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*Revision history:*

*- 2018 06 18: Removed an unhelpful paragraph.*

*- 2018 05 26 : First version.*

## Comments

`![picture](https://i.imgur.com/qTEaVos.png)`

I find that the "light cone" visualization helps to fix some of the inconsistencies:

This uses the Hasse diagram "smaller on bottom" order, but remains consistent with the standard symbols for "meet" and "join": the future light cone looks like a \(\vee\) for "least upper bound", and the past light cone looks like a \(\wedge\) for "greatest lower bound"). I still have to remember which symbol goes with which word, but things aren't quite so inconsistent from here.

(In other words, I don't interpret \(\vee\) and \(wedge\) as arrows, but as cones of light emanating from a flashlight. Think about the negative space around the symbol, rather than the symbol itself!)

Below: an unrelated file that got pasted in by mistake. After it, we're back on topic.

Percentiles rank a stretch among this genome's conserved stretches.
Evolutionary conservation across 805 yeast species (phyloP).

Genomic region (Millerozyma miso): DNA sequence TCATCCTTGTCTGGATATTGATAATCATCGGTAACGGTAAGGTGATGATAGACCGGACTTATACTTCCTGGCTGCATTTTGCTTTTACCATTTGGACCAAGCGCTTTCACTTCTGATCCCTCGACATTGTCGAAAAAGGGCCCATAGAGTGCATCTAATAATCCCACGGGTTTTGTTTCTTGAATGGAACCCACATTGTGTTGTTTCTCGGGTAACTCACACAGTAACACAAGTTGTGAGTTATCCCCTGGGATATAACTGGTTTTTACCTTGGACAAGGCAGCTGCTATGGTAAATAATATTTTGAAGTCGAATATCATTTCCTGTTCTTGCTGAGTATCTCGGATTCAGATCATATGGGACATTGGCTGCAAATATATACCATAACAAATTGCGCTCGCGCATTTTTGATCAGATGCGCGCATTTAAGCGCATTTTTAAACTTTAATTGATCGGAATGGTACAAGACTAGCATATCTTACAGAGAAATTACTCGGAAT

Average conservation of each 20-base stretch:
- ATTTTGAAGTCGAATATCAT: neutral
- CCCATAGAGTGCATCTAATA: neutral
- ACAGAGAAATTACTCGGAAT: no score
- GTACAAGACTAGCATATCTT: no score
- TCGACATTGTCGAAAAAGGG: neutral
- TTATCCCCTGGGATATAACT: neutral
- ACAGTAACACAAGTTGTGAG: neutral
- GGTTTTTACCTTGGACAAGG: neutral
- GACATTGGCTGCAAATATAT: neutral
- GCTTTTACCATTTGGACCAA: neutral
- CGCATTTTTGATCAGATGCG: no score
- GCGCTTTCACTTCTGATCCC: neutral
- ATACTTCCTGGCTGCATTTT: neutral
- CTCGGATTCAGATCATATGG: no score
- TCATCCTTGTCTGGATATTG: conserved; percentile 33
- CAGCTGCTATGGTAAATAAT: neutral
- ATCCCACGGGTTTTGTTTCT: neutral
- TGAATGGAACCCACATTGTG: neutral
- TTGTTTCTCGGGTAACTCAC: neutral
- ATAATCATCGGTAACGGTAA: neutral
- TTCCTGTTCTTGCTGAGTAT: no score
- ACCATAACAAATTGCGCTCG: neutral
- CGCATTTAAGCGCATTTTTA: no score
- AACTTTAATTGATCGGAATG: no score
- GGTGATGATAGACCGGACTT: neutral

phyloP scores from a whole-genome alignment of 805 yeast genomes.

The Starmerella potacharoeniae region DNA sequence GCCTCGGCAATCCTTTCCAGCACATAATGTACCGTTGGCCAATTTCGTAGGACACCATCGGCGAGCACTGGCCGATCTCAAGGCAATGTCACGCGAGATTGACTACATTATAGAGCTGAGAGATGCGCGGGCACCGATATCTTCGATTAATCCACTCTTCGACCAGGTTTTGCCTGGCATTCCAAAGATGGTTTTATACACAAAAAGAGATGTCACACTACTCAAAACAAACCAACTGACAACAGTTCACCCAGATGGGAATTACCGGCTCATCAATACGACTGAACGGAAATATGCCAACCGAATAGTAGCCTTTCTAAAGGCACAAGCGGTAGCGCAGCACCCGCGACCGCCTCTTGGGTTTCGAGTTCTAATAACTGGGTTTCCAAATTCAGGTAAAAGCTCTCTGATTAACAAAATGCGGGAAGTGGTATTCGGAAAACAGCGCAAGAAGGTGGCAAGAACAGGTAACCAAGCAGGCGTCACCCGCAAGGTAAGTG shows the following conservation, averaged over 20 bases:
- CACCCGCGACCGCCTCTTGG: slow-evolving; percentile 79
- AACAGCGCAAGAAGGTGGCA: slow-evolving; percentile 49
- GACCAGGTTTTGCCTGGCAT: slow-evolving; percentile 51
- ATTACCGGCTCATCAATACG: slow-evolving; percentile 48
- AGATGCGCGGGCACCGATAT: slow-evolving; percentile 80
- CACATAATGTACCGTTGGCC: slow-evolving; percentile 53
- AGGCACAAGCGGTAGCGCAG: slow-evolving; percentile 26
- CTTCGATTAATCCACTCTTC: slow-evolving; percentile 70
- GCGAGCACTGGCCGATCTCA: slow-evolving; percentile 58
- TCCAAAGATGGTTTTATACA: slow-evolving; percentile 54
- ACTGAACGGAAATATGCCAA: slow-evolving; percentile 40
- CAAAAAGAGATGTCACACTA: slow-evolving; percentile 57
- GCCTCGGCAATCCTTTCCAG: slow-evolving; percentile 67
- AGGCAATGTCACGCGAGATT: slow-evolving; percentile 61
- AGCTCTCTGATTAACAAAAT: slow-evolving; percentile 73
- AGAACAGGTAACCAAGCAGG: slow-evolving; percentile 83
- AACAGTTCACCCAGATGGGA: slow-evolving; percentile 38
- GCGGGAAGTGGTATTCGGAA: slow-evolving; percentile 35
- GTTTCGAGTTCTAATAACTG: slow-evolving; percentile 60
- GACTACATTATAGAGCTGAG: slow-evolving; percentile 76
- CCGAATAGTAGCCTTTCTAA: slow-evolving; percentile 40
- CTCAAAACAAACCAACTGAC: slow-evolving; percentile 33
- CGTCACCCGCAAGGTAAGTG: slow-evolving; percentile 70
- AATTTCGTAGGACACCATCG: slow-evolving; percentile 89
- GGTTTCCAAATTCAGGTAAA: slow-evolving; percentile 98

This comes down to the defining property, where if "f" is a left adjoint to "g", then "f" appears on the

leftof the \(\le\): \(f(x) \le y \Leftrightarrow x \le g(y)\).`I find that the ["light cone"](https://en.wikipedia.org/wiki/Light_cone) visualization helps to fix some of the inconsistencies: <center>![](https://upload.wikimedia.org/wikipedia/commons/thumb/1/16/World_line.svg/470px-World_line.svg.png)</center> This uses the Hasse diagram "smaller on bottom" order, but remains consistent with the standard symbols for "meet" and "join": the future light cone looks like a \\(\vee\\) for "least upper bound", and the past light cone looks like a \\(\wedge\\) for "greatest lower bound"). I still have to remember which symbol goes with which word, but things aren't quite so inconsistent from here. (In other words, I don't interpret \\(\vee\\) and \\(wedge\\) as arrows, but as cones of light emanating from a flashlight. Think about the negative space around the symbol, rather than the symbol itself!) > I had a lousy time trying to memorize what made a "left adjoint" different from a "right adjoint". This comes down to the defining property, where if "f" is a left adjoint to "g", then "f" appears on the _left_ of the \\(\le\\): \\(f(x) \le y \Leftrightarrow x \le g(y)\\).`